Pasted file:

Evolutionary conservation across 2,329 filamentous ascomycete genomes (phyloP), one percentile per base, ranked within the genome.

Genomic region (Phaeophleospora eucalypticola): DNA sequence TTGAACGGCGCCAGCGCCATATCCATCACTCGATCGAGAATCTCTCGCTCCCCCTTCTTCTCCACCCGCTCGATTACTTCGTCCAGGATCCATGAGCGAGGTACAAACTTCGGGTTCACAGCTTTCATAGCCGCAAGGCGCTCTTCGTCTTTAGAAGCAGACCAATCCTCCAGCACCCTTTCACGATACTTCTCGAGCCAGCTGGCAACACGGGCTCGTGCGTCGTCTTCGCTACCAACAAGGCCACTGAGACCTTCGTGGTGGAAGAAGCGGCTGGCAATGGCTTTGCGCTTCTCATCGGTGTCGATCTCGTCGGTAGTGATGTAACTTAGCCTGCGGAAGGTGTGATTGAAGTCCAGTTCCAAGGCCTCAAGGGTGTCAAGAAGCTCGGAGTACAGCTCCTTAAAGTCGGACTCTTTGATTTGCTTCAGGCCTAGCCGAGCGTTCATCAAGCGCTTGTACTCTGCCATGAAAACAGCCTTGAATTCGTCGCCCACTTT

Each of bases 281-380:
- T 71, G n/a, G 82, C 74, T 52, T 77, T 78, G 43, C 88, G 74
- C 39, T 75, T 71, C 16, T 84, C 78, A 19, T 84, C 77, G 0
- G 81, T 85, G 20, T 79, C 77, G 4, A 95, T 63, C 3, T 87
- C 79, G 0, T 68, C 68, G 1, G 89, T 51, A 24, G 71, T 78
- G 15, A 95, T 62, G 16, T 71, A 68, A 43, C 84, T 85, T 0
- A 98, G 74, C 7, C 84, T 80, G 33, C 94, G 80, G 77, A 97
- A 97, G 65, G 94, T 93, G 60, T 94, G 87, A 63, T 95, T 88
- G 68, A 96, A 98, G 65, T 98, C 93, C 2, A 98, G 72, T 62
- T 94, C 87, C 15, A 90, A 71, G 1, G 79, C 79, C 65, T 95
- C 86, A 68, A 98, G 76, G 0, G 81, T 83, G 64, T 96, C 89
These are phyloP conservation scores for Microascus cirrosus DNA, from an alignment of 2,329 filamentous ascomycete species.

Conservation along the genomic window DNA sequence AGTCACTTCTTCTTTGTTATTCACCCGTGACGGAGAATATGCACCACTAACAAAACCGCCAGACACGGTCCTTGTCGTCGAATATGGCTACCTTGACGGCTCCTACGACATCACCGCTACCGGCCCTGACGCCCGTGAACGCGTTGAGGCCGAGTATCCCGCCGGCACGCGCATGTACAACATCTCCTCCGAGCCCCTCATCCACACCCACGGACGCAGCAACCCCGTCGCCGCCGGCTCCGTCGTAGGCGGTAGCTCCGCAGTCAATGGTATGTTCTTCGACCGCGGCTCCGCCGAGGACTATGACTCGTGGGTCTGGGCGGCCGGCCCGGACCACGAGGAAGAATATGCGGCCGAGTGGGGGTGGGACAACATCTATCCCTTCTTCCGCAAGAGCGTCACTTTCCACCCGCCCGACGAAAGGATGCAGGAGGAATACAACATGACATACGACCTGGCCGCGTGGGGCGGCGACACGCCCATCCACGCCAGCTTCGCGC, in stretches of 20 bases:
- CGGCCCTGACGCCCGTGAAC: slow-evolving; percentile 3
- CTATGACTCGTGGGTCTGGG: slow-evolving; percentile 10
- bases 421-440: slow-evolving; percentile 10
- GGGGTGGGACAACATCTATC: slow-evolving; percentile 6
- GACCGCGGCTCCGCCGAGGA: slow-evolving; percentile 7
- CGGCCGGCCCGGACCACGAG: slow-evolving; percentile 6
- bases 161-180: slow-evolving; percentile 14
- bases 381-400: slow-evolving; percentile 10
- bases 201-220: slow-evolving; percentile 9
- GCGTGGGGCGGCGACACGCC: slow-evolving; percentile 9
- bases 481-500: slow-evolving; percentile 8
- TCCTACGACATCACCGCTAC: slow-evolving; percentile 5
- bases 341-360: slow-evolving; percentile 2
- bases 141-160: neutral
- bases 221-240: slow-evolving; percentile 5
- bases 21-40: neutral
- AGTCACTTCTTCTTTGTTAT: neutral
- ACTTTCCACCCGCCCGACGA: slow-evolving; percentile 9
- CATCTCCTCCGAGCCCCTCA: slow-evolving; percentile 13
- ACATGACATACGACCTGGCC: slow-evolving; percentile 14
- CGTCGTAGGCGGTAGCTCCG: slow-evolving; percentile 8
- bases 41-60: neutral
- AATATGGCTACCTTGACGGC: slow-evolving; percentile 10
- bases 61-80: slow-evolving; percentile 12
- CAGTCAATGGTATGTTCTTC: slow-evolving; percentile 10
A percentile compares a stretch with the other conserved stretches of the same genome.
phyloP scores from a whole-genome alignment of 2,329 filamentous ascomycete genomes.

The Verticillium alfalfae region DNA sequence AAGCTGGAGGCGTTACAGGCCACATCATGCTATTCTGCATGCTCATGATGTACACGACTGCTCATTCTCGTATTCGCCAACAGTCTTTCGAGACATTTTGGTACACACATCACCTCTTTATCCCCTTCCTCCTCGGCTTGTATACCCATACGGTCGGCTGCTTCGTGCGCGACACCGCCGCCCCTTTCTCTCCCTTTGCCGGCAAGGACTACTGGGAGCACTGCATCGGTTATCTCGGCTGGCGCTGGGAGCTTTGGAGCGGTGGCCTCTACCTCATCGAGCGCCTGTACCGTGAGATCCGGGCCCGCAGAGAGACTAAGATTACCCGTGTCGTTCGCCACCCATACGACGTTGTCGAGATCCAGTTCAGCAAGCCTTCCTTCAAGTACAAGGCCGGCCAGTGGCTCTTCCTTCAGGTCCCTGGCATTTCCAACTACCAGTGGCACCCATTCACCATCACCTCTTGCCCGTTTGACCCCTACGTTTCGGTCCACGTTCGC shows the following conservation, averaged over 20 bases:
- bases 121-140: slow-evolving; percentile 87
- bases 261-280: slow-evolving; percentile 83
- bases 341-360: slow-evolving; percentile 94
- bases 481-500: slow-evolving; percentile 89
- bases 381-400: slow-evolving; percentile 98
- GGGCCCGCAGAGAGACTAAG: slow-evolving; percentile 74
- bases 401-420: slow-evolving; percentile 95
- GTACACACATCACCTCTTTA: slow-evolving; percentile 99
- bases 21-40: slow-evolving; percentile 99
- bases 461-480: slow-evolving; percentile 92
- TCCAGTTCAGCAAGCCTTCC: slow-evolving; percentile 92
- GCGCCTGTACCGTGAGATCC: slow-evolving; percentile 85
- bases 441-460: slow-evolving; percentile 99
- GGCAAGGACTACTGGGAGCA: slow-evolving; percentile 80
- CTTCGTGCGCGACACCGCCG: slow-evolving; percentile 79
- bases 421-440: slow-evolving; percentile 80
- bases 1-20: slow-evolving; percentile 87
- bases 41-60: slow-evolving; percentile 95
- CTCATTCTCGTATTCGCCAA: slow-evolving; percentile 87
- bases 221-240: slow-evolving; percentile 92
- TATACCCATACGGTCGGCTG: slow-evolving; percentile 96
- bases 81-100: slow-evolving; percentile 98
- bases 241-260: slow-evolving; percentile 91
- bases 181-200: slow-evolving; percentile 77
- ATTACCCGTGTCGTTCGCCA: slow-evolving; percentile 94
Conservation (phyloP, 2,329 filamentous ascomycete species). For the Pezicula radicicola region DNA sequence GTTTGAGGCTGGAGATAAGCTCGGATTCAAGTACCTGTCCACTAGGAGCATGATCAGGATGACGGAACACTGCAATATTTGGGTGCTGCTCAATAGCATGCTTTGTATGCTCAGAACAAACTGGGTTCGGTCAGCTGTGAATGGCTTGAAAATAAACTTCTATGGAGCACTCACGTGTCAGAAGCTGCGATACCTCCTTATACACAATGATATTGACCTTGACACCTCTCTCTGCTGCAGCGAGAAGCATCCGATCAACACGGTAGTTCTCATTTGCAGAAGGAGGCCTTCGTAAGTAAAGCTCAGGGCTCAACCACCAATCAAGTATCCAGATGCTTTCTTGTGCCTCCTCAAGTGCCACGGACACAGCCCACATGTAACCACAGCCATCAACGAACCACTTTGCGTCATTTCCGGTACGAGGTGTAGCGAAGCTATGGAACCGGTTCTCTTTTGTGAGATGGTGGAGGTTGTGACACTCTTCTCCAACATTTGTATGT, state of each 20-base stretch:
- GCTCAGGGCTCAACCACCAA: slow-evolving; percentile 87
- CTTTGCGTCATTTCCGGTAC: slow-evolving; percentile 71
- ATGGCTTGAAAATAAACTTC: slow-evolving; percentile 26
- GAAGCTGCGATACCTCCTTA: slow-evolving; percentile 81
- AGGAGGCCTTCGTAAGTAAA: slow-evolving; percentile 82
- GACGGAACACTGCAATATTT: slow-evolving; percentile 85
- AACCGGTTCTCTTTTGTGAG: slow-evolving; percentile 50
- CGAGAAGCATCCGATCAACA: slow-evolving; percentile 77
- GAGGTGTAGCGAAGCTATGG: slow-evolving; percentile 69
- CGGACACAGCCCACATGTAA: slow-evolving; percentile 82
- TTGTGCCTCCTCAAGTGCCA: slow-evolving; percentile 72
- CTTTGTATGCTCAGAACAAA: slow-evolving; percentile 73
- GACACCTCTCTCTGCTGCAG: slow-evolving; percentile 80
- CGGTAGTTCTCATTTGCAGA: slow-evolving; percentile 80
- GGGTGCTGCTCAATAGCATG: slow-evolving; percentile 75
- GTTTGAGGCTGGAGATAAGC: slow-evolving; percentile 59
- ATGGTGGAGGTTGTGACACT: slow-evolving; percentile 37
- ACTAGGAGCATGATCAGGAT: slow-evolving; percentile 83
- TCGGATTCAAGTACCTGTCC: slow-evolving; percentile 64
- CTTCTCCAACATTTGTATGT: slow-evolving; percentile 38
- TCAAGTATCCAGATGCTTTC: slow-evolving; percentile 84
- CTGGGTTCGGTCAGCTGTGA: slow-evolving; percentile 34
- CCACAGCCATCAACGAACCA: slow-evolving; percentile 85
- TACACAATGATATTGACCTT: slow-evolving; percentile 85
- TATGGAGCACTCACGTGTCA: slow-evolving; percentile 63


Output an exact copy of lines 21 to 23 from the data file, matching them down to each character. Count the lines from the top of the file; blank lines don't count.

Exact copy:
- CGGCCGGCCCGGACCACGAG: slow-evolving; percentile 6
- bases 161-180: slow-evolving; percentile 14
- bases 381-400: slow-evolving; percentile 10